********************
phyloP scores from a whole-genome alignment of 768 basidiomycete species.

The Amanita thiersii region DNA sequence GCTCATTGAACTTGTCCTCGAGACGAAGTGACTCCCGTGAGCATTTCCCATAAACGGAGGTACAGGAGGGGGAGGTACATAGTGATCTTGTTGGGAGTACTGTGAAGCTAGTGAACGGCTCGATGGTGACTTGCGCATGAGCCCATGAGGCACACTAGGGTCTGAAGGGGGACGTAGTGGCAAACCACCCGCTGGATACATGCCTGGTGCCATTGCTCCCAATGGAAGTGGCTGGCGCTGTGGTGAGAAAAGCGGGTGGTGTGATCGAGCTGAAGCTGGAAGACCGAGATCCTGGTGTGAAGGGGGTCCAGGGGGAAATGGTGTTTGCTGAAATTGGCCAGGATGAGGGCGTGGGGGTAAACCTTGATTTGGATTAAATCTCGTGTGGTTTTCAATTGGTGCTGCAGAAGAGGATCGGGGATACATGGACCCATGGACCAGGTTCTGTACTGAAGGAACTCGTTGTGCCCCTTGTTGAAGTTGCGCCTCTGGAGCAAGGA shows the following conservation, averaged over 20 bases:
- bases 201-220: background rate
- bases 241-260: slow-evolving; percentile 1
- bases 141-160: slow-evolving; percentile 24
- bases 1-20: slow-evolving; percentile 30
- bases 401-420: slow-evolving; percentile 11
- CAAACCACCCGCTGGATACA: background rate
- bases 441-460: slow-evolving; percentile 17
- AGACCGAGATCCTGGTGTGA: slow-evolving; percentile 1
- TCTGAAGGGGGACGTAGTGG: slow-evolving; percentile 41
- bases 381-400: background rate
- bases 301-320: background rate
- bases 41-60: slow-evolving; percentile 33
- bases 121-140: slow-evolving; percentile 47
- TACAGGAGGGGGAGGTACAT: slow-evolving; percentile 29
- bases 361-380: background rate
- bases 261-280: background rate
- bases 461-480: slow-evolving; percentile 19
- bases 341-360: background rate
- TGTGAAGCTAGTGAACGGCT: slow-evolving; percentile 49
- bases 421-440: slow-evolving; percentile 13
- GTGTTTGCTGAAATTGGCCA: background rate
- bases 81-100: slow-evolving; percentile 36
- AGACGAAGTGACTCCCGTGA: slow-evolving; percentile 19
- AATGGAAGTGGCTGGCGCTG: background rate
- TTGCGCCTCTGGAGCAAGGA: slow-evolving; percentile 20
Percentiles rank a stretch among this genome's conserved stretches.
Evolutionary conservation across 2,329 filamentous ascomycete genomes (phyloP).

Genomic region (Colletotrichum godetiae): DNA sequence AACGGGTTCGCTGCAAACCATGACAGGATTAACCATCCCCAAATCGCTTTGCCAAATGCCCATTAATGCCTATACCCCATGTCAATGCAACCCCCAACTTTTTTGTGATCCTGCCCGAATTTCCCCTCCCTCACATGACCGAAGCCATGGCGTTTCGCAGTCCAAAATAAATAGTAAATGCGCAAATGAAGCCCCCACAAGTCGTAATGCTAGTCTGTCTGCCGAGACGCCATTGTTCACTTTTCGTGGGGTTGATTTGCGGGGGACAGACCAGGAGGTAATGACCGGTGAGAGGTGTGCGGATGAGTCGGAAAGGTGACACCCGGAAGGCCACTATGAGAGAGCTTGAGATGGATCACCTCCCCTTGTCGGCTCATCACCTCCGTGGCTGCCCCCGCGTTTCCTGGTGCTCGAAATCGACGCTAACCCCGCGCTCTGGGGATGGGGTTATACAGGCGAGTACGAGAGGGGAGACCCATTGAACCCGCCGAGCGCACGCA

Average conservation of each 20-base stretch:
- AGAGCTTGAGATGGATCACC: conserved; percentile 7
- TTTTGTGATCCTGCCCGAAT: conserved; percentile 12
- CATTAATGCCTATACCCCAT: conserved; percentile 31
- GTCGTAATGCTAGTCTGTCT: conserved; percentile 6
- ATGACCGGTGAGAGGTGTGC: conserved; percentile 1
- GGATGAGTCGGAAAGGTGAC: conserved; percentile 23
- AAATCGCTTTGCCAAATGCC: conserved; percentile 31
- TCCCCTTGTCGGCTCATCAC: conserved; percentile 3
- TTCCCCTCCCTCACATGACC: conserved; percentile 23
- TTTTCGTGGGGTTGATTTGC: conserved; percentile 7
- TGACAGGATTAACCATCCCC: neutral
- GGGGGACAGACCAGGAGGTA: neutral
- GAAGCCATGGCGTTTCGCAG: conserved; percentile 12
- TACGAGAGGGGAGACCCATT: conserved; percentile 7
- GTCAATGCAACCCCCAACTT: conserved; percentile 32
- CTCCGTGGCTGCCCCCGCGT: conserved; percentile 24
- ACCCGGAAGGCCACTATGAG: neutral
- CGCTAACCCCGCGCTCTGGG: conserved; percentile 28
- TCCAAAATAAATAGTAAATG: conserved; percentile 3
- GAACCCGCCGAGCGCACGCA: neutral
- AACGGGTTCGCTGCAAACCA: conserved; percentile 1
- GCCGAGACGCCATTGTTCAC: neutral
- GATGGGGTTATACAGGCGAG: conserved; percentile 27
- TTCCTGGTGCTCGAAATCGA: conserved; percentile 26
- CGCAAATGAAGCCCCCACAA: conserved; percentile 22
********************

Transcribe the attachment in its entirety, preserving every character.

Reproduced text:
phyloP scores from a whole-genome alignment of 768 basidiomycete species.

The Amanita thiersii region DNA sequence GCTCATTGAACTTGTCCTCGAGACGAAGTGACTCCCGTGAGCATTTCCCATAAACGGAGGTACAGGAGGGGGAGGTACATAGTGATCTTGTTGGGAGTACTGTGAAGCTAGTGAACGGCTCGATGGTGACTTGCGCATGAGCCCATGAGGCACACTAGGGTCTGAAGGGGGACGTAGTGGCAAACCACCCGCTGGATACATGCCTGGTGCCATTGCTCCCAATGGAAGTGGCTGGCGCTGTGGTGAGAAAAGCGGGTGGTGTGATCGAGCTGAAGCTGGAAGACCGAGATCCTGGTGTGAAGGGGGTCCAGGGGGAAATGGTGTTTGCTGAAATTGGCCAGGATGAGGGCGTGGGGGTAAACCTTGATTTGGATTAAATCTCGTGTGGTTTTCAATTGGTGCTGCAGAAGAGGATCGGGGATACATGGACCCATGGACCAGGTTCTGTACTGAAGGAACTCGTTGTGCCCCTTGTTGAAGTTGCGCCTCTGGAGCAAGGA shows the following conservation, averaged over 20 bases:
- bases 201-220: background rate
- bases 241-260: slow-evolving; percentile 1
- bases 141-160: slow-evolving; percentile 24
- bases 1-20: slow-evolving; percentile 30
- bases 401-420: slow-evolving; percentile 11
- CAAACCACCCGCTGGATACA: background rate
- bases 441-460: slow-evolving; percentile 17
- AGACCGAGATCCTGGTGTGA: slow-evolving; percentile 1
- TCTGAAGGGGGACGTAGTGG: slow-evolving; percentile 41
- bases 381-400: background rate
- bases 301-320: background rate
- bases 41-60: slow-evolving; percentile 33
- bases 121-140: slow-evolving; percentile 47
- TACAGGAGGGGGAGGTACAT: slow-evolving; percentile 29
- bases 361-380: background rate
- bases 261-280: background rate
- bases 461-480: slow-evolving; percentile 19
- bases 341-360: background rate
- TGTGAAGCTAGTGAACGGCT: slow-evolving; percentile 49
- bases 421-440: slow-evolving; percentile 13
- GTGTTTGCTGAAATTGGCCA: background rate
- bases 81-100: slow-evolving; percentile 36
- AGACGAAGTGACTCCCGTGA: slow-evolving; percentile 19
- AATGGAAGTGGCTGGCGCTG: background rate
- TTGCGCCTCTGGAGCAAGGA: slow-evolving; percentile 20
Percentiles rank a stretch among this genome's conserved stretches.
Evolutionary conservation across 2,329 filamentous ascomycete genomes (phyloP).

Genomic region (Colletotrichum godetiae): DNA sequence AACGGGTTCGCTGCAAACCATGACAGGATTAACCATCCCCAAATCGCTTTGCCAAATGCCCATTAATGCCTATACCCCATGTCAATGCAACCCCCAACTTTTTTGTGATCCTGCCCGAATTTCCCCTCCCTCACATGACCGAAGCCATGGCGTTTCGCAGTCCAAAATAAATAGTAAATGCGCAAATGAAGCCCCCACAAGTCGTAATGCTAGTCTGTCTGCCGAGACGCCATTGTTCACTTTTCGTGGGGTTGATTTGCGGGGGACAGACCAGGAGGTAATGACCGGTGAGAGGTGTGCGGATGAGTCGGAAAGGTGACACCCGGAAGGCCACTATGAGAGAGCTTGAGATGGATCACCTCCCCTTGTCGGCTCATCACCTCCGTGGCTGCCCCCGCGTTTCCTGGTGCTCGAAATCGACGCTAACCCCGCGCTCTGGGGATGGGGTTATACAGGCGAGTACGAGAGGGGAGACCCATTGAACCCGCCGAGCGCACGCA

Average conservation of each 20-base stretch:
- AGAGCTTGAGATGGATCACC: conserved; percentile 7
- TTTTGTGATCCTGCCCGAAT: conserved; percentile 12
- CATTAATGCCTATACCCCAT: conserved; percentile 31
- GTCGTAATGCTAGTCTGTCT: conserved; percentile 6
- ATGACCGGTGAGAGGTGTGC: conserved; percentile 1
- GGATGAGTCGGAAAGGTGAC: conserved; percentile 23
- AAATCGCTTTGCCAAATGCC: conserved; percentile 31
- TCCCCTTGTCGGCTCATCAC: conserved; percentile 3
- TTCCCCTCCCTCACATGACC: conserved; percentile 23
- TTTTCGTGGGGTTGATTTGC: conserved; percentile 7
- TGACAGGATTAACCATCCCC: neutral
- GGGGGACAGACCAGGAGGTA: neutral
- GAAGCCATGGCGTTTCGCAG: conserved; percentile 12
- TACGAGAGGGGAGACCCATT: conserved; percentile 7
- GTCAATGCAACCCCCAACTT: conserved; percentile 32
- CTCCGTGGCTGCCCCCGCGT: conserved; percentile 24
- ACCCGGAAGGCCACTATGAG: neutral
- CGCTAACCCCGCGCTCTGGG: conserved; percentile 28
- TCCAAAATAAATAGTAAATG: conserved; percentile 3
- GAACCCGCCGAGCGCACGCA: neutral
- AACGGGTTCGCTGCAAACCA: conserved; percentile 1
- GCCGAGACGCCATTGTTCAC: neutral
- GATGGGGTTATACAGGCGAG: conserved; percentile 27
- TTCCTGGTGCTCGAAATCGA: conserved; percentile 26
- CGCAAATGAAGCCCCCACAA: conserved; percentile 22